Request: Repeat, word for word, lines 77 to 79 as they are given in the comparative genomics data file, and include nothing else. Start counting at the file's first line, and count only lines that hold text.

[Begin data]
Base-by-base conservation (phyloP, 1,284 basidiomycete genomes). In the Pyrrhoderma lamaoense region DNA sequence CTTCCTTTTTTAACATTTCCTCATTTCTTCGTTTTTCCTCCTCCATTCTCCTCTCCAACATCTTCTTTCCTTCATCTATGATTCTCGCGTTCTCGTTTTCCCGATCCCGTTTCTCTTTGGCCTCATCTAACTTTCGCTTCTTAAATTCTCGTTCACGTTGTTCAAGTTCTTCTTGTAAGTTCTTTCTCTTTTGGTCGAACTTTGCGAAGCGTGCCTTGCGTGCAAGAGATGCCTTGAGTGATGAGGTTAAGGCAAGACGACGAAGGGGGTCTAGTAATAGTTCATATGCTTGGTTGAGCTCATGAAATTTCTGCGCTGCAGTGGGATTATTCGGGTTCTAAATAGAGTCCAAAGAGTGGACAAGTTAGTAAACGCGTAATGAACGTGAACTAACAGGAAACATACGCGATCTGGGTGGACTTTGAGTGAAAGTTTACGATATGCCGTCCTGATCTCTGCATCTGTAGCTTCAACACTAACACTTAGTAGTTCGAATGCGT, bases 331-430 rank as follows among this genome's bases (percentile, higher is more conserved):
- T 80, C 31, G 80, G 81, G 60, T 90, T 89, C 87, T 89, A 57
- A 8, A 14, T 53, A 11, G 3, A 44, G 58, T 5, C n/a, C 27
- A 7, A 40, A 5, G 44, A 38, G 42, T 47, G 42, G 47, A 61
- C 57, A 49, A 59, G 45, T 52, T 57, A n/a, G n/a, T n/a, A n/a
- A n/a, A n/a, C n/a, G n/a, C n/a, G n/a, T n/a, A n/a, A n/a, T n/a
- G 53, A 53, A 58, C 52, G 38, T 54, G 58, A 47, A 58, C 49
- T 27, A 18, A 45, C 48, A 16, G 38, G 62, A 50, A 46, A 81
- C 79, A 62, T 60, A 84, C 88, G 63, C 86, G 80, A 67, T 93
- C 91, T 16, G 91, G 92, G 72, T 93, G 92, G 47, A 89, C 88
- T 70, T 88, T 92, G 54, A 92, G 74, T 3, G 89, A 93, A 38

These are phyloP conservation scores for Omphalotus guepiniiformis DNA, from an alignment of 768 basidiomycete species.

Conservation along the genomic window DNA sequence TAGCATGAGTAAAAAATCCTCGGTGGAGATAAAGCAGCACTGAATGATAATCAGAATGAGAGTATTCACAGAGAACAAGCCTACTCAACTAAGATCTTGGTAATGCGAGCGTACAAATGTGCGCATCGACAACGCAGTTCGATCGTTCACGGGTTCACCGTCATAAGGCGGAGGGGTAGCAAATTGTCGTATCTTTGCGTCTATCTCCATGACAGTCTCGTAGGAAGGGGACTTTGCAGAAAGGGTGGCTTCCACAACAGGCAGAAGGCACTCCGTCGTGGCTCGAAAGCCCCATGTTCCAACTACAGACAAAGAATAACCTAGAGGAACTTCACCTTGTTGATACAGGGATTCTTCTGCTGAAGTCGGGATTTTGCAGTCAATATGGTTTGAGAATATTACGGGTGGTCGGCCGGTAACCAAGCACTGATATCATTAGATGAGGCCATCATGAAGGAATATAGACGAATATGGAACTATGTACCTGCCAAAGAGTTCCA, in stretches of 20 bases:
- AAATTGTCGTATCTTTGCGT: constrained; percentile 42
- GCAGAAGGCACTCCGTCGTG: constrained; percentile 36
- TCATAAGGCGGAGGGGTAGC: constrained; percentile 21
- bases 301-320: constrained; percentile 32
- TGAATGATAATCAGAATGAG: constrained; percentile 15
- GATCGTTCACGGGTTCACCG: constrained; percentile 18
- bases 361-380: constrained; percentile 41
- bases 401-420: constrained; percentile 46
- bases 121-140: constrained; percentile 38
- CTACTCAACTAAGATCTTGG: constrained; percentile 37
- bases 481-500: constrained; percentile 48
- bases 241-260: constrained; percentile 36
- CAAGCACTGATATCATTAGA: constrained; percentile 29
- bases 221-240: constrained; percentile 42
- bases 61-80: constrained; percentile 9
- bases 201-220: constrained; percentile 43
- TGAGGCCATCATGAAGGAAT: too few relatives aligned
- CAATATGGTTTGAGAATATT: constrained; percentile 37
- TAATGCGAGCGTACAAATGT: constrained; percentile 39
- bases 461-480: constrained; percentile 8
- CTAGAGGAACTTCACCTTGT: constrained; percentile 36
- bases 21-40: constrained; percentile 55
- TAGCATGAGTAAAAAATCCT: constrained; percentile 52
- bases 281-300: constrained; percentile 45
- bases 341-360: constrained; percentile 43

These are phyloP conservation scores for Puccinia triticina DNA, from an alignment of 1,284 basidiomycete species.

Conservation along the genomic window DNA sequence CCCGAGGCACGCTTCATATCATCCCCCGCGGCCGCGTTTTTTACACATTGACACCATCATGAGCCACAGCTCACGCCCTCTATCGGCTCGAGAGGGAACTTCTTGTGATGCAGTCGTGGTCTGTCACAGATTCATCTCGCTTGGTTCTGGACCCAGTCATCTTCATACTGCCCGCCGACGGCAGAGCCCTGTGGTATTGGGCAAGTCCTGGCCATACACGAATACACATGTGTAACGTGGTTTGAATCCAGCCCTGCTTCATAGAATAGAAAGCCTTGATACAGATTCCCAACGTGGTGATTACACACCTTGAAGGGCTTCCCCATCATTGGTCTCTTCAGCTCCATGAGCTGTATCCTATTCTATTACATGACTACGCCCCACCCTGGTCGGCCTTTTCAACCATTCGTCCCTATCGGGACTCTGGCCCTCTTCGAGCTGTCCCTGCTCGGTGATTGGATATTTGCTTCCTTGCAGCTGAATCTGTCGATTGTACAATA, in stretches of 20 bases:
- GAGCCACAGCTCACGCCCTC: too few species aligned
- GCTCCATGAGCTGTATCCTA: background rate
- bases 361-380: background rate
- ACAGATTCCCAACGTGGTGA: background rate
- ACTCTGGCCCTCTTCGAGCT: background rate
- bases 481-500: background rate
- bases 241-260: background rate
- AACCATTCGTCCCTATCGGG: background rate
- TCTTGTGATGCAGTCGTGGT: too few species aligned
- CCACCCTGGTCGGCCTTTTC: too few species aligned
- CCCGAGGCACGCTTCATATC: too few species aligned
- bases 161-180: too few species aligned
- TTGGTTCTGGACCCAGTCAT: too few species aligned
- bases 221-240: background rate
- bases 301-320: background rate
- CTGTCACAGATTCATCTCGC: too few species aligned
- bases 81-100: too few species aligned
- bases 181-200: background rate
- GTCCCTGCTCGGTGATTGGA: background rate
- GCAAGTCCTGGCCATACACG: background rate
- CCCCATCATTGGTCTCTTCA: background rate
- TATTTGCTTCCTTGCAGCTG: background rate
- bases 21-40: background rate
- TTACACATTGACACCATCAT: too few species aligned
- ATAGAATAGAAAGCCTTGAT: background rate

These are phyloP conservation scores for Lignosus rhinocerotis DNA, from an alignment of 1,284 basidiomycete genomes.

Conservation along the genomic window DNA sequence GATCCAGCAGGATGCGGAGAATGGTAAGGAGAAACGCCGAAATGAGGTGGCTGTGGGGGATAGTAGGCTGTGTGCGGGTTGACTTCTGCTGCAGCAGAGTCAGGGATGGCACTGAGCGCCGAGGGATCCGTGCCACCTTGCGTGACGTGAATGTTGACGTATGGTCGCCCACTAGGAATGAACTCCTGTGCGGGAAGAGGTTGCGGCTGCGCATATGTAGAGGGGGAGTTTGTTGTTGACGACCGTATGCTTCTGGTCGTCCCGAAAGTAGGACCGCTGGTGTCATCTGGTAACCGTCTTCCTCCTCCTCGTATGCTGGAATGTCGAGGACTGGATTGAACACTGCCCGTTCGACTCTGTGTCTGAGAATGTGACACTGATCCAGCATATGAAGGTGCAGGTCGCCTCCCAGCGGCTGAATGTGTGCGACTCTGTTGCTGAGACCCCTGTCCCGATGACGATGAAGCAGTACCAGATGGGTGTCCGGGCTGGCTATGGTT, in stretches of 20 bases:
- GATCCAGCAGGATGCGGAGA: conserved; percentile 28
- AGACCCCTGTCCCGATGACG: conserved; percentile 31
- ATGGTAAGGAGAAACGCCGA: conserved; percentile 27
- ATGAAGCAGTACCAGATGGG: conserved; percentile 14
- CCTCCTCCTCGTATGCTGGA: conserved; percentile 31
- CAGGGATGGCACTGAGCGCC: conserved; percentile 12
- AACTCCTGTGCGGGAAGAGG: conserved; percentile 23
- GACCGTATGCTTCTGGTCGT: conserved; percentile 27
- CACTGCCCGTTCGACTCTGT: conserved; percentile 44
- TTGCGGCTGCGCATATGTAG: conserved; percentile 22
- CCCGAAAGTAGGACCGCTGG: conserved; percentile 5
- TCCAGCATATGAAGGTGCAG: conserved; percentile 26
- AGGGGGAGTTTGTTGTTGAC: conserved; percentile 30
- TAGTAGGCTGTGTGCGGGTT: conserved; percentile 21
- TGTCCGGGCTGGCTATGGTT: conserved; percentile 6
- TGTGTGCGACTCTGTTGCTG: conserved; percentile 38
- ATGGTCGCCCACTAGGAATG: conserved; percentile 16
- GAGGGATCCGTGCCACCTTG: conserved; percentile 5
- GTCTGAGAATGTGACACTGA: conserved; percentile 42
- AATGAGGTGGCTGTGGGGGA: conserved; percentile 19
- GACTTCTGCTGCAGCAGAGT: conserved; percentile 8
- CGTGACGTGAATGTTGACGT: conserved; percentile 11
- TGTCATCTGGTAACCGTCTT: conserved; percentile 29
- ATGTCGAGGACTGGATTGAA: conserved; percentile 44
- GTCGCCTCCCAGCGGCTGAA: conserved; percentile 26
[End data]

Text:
- TTGCGGCTGCGCATATGTAG: conserved; percentile 22
- CCCGAAAGTAGGACCGCTGG: conserved; percentile 5
- TCCAGCATATGAAGGTGCAG: conserved; percentile 26